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# 11.5

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### Transcript

• 1. Polarisation 11.5
• 2. Polarisation
• Interference and diffraction
• provides the best evidence that light is wavelike, but neither can describe if the light is, transverse or longitudinal in nature.
• 3. Nature of light
• Vibrations in one direction are polarised:
• Vibrations in all directions are unpolarised:
• 4. Polarisation
• A vibrating charge eg. Electron,
• emits an em wave that is plane polarised, in a single plane of vibration.
• A light source emits unpolarised light waves.
• 5. Polarisation - charge
• There is no preferred direction of vibration for the accelerated, oscillating charges.
• The accelerating charge produces em waves.
• For every E ,
• there is a B at
• right angle to it.
• 6. Polarisation
• 7. Polarisation – mechanical analogy
• 8. Polarisation - light
• Polaroid sheets can be used as an analyser to determine whether, light is polarised or not.
• By rotating it through 360 o , two maxima and two minima will be observed, each separated by 90 o .
• 9. Animation
• 10. Intensity using Malus Law
• A 'head-on' view of the analyser
• will help us to find the intensity
• of the transmitted beam
• The incident beam has amplitude A 0 .
• The component of A 0 parallel to the transmission axis of the analyser is A 0 cos θ
• So the beam transmitted through the analyser has amplitude A , where
• A = A 0 cos θ
• 11. Intensity using Malus Law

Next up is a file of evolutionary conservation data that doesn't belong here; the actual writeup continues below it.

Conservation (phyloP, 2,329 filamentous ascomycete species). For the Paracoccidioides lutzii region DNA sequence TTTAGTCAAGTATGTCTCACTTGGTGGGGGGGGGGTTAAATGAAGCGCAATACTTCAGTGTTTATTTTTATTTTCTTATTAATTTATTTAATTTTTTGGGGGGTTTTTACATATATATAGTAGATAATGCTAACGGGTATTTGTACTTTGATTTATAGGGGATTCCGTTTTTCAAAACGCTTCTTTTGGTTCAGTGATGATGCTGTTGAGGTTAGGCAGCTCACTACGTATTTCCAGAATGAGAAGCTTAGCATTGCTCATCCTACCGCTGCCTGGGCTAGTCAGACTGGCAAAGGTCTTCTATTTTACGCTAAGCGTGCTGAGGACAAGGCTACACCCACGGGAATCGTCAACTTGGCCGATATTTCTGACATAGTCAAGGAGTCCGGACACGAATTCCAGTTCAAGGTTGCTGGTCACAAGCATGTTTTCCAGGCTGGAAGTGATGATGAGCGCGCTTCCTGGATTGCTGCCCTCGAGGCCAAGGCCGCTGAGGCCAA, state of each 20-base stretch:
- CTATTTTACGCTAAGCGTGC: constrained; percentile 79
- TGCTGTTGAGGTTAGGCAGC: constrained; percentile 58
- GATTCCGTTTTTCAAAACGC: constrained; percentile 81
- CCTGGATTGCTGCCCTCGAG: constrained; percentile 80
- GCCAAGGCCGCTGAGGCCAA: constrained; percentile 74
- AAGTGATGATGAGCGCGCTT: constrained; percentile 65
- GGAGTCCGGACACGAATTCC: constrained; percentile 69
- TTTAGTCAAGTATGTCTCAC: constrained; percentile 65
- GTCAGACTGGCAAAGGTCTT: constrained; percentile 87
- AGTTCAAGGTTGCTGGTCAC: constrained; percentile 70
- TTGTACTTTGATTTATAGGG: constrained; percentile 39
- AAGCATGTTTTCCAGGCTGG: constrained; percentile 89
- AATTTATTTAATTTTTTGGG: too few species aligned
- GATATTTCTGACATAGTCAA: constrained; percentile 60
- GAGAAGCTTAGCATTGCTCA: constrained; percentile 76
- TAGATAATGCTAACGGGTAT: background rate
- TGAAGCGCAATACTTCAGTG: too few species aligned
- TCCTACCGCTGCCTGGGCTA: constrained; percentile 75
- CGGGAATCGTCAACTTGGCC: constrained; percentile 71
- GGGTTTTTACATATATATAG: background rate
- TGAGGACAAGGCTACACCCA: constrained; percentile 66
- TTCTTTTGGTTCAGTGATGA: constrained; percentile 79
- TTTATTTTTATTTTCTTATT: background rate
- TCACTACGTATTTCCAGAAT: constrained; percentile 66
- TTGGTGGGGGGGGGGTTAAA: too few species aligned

• The intensity of a beam, measured in W m -2 , is proportional to the square of the amplitude.
• Thus the intensity I 0 of the incident beam is proportional to A 0 2
• the intensity I of the transmitted beam is proportional to A 2 = ( A 0 cos θ ) 2.
• So the beam transmitted through the analyser has intensity I, where
• I = I 0 cos 2 θ
• 12. Example
• A sheet of Polaroid is being used to reduce the intensity of a beam of polarised light. What angle should the transmission axis of the Polaroid make with the plane of polarisation of the beam in order to reduce the intensity of the beam by 50%?
• 13. Solution
• Using Malus law, new I is half original
• 14. Methods of Producing Polarised Light
• 1. Selective absorption
• Unpolarised light falls on a sheet of Polaroid with the polarising crystals in the vertical direction, i.e. polarisation axis is vertical, only horizontal planes of vibration are transmitted.
• The energy in the vertical plane is absorbed in exciting the atoms of the vertical crystal.
• 15. Methods of Producing Polarised Light
• This sheet is called a polariser as it has turned unpolarised light into, horizontally plane polarised light.
• If a second sheet of Polaroid is then added perpendicular to the first sheet, no light will be transmitted.
• 16. Methods of Producing Polarised Light
• The horizontal vibrations that get through the first sheet, will have their energy absorbed, in vibrating the atoms in the second sheet.
• This second sheet is called the analyser . It can determine whether the light is polarised, and in what direction.
• 17. Methods of Producing Polarised Light
• 2. Reflection
• Most light reflected of surfaces such as water and glass is polarised.